State police seized 59 firearms from the home of a former Westchester pizzeria owner accused of manufacturing and selling illegal assault rifles and handguns.
The arrest of Michael K. Giannone, who owned Bella Ella's in Croton Falls, comes after a months-long investigation, according to police. Through the course of the investigation, police said that it was revealed that AR-15 style assault rifles were being machined, assembled, and sold from Giannone's New Fairfield, Conn., home.
At around 8:30 a.m. on March 24, detectives observed Giannone, 44, drop off his child at a nearby school, and said that he was in possession of a firearm while on school property. Upon leaving school grounds he was stopped with the assistance of the New Fairfield Resident Trooper Office and brought into custody, police said. He was taken back to his home, where a search was conducted pursuant to a court-granted search and seizure warrant, police said.
Police said that the search revealed several firearms, both rifles and handguns. A shed workshop behind the house was found to contain assorted tools and equipment used to manufacture AR-15's, as well as AR-15 lower receivers and many components utilized in the manufacture of AR-15 rifles, police said. A search of the two family vehicles also revealed many firearms and component parts, according to police.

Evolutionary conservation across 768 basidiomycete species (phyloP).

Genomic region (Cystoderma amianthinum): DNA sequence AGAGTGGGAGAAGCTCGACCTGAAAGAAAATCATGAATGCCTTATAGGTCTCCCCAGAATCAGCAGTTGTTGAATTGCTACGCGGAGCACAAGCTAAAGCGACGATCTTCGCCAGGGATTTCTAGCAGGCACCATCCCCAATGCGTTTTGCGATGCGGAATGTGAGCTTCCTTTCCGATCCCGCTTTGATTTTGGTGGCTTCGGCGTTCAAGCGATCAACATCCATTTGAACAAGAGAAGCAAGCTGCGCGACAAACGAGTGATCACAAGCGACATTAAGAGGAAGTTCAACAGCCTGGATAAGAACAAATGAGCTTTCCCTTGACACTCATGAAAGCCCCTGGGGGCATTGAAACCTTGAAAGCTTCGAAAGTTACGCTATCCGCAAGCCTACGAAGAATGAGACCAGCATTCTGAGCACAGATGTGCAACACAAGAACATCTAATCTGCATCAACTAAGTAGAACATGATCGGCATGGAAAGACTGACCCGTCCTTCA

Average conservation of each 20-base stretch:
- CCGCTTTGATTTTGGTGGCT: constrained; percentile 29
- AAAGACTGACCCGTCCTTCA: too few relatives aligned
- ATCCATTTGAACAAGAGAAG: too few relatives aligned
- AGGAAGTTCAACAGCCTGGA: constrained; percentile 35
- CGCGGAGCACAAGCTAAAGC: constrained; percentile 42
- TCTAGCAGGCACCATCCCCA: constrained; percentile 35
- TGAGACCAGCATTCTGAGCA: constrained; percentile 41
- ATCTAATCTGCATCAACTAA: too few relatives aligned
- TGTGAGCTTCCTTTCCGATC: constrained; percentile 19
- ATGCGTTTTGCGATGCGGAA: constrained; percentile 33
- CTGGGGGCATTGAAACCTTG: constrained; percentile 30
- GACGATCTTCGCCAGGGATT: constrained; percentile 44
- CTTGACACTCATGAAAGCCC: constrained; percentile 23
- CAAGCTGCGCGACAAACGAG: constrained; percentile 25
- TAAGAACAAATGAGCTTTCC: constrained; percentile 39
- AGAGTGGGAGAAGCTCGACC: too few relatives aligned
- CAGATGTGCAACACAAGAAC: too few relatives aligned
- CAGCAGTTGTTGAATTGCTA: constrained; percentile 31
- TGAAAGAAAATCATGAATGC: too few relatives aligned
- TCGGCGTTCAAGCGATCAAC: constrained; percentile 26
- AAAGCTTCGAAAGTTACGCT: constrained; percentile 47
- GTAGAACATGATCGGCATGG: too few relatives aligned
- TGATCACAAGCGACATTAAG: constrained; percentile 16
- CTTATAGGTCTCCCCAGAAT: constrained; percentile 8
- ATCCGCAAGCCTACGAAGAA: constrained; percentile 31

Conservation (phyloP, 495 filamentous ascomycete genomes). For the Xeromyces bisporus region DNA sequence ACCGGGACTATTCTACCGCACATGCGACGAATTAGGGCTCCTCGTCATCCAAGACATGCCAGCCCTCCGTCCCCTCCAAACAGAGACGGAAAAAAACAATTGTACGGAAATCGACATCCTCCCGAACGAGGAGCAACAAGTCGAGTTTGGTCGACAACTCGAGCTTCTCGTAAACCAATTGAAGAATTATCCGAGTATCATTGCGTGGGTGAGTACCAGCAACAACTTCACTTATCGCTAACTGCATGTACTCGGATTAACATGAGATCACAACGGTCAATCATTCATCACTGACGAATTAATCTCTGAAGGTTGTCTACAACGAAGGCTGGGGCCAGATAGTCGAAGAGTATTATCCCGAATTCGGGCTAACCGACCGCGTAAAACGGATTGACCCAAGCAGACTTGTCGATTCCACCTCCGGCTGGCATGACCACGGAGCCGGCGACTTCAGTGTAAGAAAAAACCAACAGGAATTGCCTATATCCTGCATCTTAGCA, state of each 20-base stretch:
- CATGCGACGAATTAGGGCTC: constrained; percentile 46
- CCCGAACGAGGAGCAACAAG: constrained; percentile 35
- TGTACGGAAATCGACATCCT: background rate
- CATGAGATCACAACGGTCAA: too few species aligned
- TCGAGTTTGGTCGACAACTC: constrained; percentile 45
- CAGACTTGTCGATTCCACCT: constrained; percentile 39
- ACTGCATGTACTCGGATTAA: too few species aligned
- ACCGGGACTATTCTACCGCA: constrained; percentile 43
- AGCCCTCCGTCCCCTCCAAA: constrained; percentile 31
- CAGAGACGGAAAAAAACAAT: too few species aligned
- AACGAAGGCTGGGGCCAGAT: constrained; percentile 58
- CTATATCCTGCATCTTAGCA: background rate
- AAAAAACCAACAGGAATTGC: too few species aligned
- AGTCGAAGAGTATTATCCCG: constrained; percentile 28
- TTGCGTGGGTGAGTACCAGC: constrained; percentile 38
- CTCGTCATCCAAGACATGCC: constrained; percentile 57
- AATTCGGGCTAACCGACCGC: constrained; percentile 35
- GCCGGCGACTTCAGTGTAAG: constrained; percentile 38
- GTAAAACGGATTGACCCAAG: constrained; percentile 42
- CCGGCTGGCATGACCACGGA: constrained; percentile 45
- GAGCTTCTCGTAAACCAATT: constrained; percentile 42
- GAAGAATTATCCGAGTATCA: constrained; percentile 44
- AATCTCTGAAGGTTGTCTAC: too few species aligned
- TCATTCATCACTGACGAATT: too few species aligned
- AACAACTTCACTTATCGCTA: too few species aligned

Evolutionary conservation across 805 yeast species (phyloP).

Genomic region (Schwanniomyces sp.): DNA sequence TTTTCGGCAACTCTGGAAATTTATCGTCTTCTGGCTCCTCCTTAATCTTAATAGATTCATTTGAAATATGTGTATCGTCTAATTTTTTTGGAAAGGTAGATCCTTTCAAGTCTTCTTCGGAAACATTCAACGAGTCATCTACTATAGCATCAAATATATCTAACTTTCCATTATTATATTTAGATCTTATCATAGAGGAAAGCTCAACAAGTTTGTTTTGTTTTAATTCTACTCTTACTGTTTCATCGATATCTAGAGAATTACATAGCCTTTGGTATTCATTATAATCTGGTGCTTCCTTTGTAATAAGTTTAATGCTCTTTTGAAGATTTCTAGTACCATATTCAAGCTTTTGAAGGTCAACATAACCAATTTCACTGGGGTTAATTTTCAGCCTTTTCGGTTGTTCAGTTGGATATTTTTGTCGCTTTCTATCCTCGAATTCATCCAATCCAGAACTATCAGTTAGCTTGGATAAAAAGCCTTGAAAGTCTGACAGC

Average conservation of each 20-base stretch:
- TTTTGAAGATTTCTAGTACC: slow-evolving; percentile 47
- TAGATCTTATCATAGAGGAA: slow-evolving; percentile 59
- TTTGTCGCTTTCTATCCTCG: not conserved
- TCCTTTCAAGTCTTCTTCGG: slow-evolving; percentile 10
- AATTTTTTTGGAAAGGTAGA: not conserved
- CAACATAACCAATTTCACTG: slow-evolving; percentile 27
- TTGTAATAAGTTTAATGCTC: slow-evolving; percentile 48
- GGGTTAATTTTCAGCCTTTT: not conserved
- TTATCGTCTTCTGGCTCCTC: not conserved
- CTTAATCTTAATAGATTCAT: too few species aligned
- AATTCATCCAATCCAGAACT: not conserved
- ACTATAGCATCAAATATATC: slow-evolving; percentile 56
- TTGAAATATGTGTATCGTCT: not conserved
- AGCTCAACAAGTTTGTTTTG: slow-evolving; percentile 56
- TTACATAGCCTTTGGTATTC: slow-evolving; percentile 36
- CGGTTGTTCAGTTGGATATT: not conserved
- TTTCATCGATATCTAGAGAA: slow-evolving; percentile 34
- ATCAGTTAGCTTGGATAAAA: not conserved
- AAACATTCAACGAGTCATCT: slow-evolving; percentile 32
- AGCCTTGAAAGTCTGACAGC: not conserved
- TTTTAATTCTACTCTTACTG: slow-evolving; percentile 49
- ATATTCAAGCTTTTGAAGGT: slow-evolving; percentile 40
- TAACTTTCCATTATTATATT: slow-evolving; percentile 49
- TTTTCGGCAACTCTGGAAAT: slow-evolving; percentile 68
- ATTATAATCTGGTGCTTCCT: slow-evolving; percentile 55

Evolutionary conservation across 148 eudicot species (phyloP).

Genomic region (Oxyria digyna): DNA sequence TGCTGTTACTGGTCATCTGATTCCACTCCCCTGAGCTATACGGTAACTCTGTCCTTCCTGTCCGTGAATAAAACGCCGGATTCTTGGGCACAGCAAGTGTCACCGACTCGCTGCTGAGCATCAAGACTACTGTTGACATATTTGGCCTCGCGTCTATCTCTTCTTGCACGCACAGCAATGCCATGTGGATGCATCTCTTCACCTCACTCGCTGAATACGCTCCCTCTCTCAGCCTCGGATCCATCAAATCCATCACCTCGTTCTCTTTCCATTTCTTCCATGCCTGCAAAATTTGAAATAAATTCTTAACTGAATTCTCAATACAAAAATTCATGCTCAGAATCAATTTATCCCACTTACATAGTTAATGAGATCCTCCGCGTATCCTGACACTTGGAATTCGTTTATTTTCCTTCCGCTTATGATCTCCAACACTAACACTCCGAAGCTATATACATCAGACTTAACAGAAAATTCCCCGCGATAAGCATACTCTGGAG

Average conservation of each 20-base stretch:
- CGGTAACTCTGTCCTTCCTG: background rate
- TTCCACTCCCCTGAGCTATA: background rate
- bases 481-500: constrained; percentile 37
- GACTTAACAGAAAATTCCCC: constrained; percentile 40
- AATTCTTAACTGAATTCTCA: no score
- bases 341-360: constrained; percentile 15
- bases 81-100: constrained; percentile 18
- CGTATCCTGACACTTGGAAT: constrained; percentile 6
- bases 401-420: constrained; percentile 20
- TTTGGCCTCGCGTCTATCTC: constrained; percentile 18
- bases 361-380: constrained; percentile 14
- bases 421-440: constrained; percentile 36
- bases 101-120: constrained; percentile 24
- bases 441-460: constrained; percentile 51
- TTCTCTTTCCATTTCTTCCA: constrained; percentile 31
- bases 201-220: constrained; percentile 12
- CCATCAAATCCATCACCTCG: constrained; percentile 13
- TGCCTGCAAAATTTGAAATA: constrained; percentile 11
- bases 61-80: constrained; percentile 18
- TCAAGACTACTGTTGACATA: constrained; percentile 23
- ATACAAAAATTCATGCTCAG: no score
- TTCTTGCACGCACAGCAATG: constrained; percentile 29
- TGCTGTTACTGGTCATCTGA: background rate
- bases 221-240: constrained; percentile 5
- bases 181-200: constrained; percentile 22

The search and seizure warrant was for all firearms, firearm components and parts, ammunition and records of firearms possession and sales, police said. An AR-15 rifle that had been sold to a person prior to the execution of the search warrant was also seized, according to police.
The search revealed a total of 59 complete firearms, which included 48 legal firearms, according to police. This included: nine illegal, unregistered assault rifles, including two AK-47 assault rifles and five complete AR-15 assault rifles with no serial numbers; one rifle with an illegal silencer and two additional silencers; 65 illegal high-capacity magazines; 12 illegal AR-15 lower receivers without serial numbers that police say could make 12 individual AR-15's; Over 10,000 live rounds of ammunition that police say could be up to 20,000.
On March 24, Giannone was arrested in conjunction with the search warrant at his house and charged with firearms trafficking, two counts of sale of assault weapons, two counts of sale of assault weapons, two counts of possession/sale of high-capacity magazines, and two counts of illegal firearms transfer.
The investigation continued after Giannone's arrest, and on Tuesday, June 21 he was arrested again via a warrant issued by the superior court, police said. He turned himself in to Troop A-Southbury, where he was fingerprinted, photographed and held on a $100,000 bond pending court.
Giannone was additionally charged Tuesday with nine counts of possession of an assault weapon, three counts of possession of silencers, 65 counts of possession of high-capacity magazines, improper storage of firearms, risk of injury to a minor, and possession of a weapon on school grounds.
The investigation and search were conducted by the State Police Statewide Urban Violence Cooperative Crime Control Task Force, with assistance from the Connecticut State Police Bureau of Criminal Investigation, the State Police Special Licensing and Firearms Unit and the Federal Bureau of Alcohol, Tobacco, Firearms and Explosives.
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